Democrazia totalitaria. Una storia controversa del governo popolare
Preface by Nadia Urbinati
This book is a forgotten history of democracy. A little-known story, which reverses our usual way of looking at this political regime and turns it into the worst of nightmares for freedom. The roots of the «scandalous» concept of totalitarian democracy plunge into the thoughts of some intellectuals from the second post-war period. The father of this concept was Jacob Talmon, who published a text in 1952 destined to trigger off many controversies within the political debate of that time: The Origins of Totalitarian Democracy. This scholar’s thesis, fascinating and controversial at the same time, is that both the Enlightenment, and the more extreme phases of the French Revolution, gave birth to a model of alternative democracy compared to that of liberal democracy. Talmon believed that the division between the two forms of democracy, the liberal and the totalitarian one, was at the origin of the division into blocks during the Cold War coeval with him. Totalitarian democracy favours a direct conception of popular government, basing itself on a monolithic conception of the «people» and upon an idealisation of the concept of popular sovereignty which, in the end, embodies a sort of messianic religion concerning politics. In actual fact, it is a «totalitarian» ideal of popular government, because it stifles individual differences. Starting from an analysis of Talmon’s thesis, and showing how the presuppositions of his intuition were present in authors who had already dealt with the issue previously, this book points out how the theme of totalitarian democracy shows decisive developments in the thought of other seminal figureheads in Anglo-Saxon debating, between the 40s and 60s of the 20th century: Karl Popper, Friedrich von Hayek and, above all, Isaiah Berlin and Hannah Arendt. Although along very different paths, these authors propose a dualistic interpretation of the democratic tradition, developing an antithesis between a «government of the people», a form of «open», pluralistic democracy respecting the individual, and a «government for the people», an «ethical», monistic and therefore totalitarian form of democracy, only partly attributable to the Greek origins of this regime. A distinction which retains all of its topicality, and which can also help us to better understand the recent debate on populism and on so-called illiberal democracies.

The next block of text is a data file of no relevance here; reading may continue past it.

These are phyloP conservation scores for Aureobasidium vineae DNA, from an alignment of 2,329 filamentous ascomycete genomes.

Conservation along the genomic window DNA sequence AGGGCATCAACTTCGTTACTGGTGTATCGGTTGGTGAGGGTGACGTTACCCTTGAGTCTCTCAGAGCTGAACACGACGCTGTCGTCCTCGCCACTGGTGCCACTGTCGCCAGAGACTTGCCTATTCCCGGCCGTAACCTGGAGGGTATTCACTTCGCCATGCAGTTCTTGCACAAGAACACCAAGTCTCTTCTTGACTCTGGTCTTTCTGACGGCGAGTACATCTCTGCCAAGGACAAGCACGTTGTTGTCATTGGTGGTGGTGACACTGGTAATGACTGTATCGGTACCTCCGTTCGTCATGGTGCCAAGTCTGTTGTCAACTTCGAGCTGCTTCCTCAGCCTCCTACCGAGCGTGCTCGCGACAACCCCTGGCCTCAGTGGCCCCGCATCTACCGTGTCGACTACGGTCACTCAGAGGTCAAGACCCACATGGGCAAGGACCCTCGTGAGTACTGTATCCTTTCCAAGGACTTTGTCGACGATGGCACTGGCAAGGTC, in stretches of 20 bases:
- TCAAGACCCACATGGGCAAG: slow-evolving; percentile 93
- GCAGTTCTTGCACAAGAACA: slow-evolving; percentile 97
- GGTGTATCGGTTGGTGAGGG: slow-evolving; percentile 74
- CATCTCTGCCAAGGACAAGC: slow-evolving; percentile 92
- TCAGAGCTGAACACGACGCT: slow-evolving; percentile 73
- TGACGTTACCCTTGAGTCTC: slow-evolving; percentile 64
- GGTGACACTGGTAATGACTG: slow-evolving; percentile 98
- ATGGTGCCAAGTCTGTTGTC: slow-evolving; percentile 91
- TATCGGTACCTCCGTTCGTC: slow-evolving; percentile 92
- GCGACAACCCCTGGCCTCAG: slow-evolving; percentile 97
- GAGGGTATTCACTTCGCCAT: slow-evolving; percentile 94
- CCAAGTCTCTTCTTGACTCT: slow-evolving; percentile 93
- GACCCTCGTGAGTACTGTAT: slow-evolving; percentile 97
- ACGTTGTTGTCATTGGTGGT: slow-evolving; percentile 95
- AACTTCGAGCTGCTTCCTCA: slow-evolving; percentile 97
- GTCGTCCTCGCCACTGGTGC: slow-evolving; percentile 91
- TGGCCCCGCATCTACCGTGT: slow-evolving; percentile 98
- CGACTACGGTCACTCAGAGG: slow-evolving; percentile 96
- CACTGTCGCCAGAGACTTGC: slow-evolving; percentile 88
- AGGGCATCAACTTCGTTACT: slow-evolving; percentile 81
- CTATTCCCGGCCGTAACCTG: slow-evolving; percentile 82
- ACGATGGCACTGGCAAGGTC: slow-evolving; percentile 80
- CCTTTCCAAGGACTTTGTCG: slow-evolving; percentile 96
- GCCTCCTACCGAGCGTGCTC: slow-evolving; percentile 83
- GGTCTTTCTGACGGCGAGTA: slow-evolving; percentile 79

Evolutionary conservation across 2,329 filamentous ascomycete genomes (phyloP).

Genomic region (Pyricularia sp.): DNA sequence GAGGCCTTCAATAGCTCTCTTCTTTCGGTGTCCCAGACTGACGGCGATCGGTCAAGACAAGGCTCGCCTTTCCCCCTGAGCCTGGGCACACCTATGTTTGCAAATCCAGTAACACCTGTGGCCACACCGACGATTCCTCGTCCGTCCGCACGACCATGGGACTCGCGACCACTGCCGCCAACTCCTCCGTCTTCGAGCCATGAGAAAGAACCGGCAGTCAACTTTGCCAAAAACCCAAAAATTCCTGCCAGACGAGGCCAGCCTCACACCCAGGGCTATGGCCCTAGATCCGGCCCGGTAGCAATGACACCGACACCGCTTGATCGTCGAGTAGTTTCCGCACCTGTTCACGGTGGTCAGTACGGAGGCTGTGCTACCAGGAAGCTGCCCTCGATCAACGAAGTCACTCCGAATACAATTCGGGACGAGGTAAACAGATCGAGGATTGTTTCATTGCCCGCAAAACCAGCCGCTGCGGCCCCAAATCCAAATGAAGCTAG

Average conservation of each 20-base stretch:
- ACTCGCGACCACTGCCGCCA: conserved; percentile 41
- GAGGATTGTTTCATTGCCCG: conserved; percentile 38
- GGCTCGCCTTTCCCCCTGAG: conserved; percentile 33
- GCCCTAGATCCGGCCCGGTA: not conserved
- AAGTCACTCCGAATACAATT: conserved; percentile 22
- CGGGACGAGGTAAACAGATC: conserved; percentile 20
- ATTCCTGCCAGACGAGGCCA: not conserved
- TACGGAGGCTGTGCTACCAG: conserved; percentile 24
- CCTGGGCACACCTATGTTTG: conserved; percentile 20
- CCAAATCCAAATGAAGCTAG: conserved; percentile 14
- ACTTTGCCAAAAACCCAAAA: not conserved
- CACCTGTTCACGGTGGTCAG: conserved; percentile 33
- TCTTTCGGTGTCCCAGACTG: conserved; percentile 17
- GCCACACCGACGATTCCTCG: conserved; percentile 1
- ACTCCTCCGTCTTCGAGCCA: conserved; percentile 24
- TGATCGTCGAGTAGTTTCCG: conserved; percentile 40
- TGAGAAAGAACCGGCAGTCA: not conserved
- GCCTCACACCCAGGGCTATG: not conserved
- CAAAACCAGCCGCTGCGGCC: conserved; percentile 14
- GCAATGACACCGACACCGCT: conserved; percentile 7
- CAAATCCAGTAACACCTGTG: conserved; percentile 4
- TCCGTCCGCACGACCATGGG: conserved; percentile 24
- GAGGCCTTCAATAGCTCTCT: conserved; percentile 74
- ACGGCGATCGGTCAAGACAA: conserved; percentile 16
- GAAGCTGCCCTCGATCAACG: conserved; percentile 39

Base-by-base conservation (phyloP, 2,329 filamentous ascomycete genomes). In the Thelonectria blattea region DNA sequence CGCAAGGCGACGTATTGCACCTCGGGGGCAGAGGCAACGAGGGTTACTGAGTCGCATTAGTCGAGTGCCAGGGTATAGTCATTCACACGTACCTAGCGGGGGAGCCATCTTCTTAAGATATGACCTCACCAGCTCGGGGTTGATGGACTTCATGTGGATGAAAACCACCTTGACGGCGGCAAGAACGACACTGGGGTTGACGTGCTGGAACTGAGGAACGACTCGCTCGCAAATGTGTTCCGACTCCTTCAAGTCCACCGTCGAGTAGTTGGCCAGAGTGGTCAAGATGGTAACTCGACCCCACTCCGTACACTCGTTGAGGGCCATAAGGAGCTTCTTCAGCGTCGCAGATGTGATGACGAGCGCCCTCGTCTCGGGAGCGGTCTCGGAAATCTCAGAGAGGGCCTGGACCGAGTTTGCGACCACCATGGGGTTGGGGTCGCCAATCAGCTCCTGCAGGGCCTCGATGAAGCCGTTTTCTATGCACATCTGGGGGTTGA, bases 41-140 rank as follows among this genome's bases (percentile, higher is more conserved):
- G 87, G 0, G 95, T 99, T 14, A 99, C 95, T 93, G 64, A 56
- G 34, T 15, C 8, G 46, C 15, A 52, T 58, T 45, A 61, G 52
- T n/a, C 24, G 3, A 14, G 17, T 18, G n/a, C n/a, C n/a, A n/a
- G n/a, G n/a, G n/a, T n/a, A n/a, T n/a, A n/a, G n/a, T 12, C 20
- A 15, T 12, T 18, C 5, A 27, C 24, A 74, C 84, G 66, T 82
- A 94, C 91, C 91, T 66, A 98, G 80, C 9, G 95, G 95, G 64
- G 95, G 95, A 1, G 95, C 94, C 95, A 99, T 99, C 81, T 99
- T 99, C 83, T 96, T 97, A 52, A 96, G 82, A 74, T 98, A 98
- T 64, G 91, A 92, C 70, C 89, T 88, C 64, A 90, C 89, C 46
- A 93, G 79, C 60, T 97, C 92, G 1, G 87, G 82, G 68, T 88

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Alessandro Mulieri is a research fellow at the Fonds Wetenschappelijk Onderzoek – Vlaanderen (FWO) and teaches Political Philosophy at the University of Louvain in Belgium and at the American University in Rome. He has carried out research at Columbia University, the Humboldt Universität in Berlin and the Université de Strasbourg, and he taught History of political ideologies from 2014 to 2016, at the Institut d’Études Politiques de Paris.